- Turn off all electronic devices one hour before bedtime. Over stimulation from computers, phones and even television can inhibit sleep.
- Give your child a warm bath at night before bed. Once the electronic devices are off, he or she will enjoy playing or relaxing in the tub for 15 minutes or so.
- Get into pajamas after the bath and then brush teeth, comb hair and use the restroom. Do not offer multiple choices in toothbrushes, toothpaste or mouthwash. Having to make choices while relaxing for bed can increase anxiety.
- Choose a book to read as a bedtime story. Limit the choice between books by offering only two or three suggestions. Read only one story or at the most two depending on the length of the book. Keep story time to around 15 minutes.
- Have your child get comfortable on his or her bed or in a favorite chair with you to read the story. Then spend a few minutes talking about the day or saying bedtime prayers if that is a part of your household.
- Give hugs and kisses and turn out the light. Use a nightlight if your child is afraid of the darkness and make sure he or she has a favorite toy to sleep with.
After a few nights of your new routine, your child will begin to settle down and get ready for sleep more easily than before. If your child resists at first, just keep trying and be consistent.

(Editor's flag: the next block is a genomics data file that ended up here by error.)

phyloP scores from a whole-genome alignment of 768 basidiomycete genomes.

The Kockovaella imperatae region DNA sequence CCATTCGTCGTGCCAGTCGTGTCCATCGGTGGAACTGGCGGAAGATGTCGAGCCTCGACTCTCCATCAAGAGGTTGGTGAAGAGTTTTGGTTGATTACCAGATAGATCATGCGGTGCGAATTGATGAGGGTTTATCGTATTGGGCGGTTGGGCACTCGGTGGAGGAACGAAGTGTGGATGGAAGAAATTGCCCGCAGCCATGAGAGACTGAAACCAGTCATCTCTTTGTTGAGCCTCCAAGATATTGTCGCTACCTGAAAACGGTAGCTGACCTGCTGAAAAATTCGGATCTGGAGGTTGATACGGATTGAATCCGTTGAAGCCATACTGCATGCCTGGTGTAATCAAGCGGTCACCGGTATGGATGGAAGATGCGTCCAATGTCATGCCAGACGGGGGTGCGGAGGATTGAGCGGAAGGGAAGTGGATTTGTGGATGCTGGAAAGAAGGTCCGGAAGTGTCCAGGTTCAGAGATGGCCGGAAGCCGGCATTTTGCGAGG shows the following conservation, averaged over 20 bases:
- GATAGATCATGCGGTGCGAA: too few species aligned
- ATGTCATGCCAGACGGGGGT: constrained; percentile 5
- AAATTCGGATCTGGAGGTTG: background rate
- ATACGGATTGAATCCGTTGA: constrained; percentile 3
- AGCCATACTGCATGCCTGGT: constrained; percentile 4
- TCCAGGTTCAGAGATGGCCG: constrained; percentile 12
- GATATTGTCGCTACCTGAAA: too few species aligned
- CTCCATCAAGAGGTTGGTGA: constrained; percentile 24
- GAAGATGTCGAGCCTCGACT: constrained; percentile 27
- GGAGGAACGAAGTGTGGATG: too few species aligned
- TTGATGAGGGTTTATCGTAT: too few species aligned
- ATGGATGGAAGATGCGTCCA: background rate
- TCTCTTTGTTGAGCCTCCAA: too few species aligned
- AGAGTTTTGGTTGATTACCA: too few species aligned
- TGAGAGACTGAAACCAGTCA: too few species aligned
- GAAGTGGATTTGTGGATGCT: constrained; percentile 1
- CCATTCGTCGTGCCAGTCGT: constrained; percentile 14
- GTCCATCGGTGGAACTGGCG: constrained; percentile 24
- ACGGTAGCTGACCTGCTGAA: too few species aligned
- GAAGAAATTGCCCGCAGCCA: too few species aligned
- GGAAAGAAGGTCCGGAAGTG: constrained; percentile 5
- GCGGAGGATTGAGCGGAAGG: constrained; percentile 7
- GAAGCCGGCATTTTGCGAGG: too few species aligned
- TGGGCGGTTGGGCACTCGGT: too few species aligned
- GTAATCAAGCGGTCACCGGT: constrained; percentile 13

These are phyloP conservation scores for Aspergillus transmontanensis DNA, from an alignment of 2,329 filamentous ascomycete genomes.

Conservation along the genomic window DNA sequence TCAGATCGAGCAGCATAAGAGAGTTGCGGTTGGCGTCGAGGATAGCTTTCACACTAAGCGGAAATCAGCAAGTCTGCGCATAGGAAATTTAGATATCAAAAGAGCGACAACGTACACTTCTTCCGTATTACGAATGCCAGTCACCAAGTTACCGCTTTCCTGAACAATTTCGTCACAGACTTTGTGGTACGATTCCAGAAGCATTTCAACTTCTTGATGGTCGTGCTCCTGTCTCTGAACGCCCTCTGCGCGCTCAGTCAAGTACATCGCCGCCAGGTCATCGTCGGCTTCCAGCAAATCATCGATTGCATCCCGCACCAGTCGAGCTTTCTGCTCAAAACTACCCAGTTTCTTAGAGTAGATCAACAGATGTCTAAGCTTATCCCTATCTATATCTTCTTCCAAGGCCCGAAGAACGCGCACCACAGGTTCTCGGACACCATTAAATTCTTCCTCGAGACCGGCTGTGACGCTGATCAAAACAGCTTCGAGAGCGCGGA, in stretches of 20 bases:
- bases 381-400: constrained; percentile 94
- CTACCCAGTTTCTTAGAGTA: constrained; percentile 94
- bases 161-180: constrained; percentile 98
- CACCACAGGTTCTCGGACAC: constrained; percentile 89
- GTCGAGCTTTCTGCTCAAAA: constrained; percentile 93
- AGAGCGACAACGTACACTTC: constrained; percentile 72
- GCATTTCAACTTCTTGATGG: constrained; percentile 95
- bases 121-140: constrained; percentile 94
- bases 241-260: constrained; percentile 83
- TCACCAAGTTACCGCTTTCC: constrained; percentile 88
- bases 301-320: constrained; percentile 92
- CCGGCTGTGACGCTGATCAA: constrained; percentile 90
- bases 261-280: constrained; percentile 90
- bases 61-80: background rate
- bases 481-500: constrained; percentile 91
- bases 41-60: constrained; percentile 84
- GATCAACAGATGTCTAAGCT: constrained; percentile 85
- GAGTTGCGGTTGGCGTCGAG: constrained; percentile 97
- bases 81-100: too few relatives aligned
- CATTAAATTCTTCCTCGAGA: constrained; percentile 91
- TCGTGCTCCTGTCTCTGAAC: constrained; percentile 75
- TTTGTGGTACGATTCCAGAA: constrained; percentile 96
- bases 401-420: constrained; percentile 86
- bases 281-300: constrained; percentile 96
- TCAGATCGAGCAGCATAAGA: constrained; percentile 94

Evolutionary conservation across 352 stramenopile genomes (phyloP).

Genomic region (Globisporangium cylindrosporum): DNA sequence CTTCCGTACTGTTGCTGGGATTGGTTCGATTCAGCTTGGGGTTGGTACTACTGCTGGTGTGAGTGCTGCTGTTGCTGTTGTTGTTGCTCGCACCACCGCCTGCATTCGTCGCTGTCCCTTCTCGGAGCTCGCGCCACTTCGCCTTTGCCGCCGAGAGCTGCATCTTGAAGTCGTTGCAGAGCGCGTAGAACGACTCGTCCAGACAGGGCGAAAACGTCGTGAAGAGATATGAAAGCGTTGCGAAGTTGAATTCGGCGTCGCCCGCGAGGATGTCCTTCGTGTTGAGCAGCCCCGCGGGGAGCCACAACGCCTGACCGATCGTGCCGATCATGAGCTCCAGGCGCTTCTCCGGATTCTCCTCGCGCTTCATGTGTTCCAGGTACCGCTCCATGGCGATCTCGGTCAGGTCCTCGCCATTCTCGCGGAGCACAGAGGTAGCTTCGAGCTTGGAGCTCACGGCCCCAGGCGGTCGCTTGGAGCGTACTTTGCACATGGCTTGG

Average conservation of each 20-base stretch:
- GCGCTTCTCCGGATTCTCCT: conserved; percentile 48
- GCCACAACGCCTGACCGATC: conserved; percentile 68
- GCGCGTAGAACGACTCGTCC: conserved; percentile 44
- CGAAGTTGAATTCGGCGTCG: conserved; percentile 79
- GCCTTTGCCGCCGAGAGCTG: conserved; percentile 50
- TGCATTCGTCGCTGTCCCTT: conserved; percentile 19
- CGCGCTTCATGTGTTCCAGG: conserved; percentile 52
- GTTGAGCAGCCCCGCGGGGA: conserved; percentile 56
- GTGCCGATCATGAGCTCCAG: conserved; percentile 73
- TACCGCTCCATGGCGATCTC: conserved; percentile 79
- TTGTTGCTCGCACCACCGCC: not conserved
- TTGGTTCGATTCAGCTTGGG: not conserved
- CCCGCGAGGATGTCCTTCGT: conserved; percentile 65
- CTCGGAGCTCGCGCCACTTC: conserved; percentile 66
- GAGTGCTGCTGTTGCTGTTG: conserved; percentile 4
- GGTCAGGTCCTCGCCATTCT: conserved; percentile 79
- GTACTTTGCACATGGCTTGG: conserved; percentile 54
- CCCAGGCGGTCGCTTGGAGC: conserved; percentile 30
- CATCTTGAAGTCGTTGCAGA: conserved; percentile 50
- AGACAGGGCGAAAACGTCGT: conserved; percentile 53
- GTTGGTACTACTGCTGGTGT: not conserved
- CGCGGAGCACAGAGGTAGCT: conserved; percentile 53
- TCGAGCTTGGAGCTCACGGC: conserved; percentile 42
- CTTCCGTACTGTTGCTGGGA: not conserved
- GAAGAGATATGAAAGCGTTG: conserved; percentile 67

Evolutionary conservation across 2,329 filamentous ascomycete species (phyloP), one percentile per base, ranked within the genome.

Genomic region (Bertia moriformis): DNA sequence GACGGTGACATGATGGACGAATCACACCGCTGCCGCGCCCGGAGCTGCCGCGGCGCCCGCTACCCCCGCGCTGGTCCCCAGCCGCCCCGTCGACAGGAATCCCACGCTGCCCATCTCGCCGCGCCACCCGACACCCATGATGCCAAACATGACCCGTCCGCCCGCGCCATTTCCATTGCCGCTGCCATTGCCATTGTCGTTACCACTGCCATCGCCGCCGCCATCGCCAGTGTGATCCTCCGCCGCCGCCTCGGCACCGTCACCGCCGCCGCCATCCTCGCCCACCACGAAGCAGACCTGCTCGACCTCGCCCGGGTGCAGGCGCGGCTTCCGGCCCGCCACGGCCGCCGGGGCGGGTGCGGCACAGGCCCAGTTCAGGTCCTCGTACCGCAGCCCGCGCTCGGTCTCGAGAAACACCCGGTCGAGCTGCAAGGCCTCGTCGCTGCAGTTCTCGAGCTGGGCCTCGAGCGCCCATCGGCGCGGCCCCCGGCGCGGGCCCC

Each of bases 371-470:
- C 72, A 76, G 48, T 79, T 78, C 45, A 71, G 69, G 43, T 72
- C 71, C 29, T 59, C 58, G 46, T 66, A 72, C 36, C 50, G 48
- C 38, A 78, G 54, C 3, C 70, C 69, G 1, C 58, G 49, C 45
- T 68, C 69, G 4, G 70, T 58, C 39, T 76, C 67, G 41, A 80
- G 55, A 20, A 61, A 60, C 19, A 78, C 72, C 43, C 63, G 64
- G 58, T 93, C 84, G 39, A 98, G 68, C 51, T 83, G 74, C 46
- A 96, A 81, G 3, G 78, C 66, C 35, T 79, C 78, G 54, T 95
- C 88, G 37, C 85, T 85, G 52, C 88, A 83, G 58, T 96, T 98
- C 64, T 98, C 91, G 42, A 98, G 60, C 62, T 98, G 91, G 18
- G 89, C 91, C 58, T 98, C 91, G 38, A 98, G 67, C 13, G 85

Exercise and Activity
Physical activity is important for your child’s overall health and wellbeing, but it is also a very important part of getting quality sleep. A child who is sedentary most of the day will not fall asleep as easily as one who is physically active. Planning times for exercise and other physical activity will not only relieve anxiety in your child and help him or her relax, it will also make him ready for sleep when the time comes. Just make sure any activity ends well before your bedtime routine and you will begin to see your child more willing to go to sleep. Consider these activities for some great after-school exercise: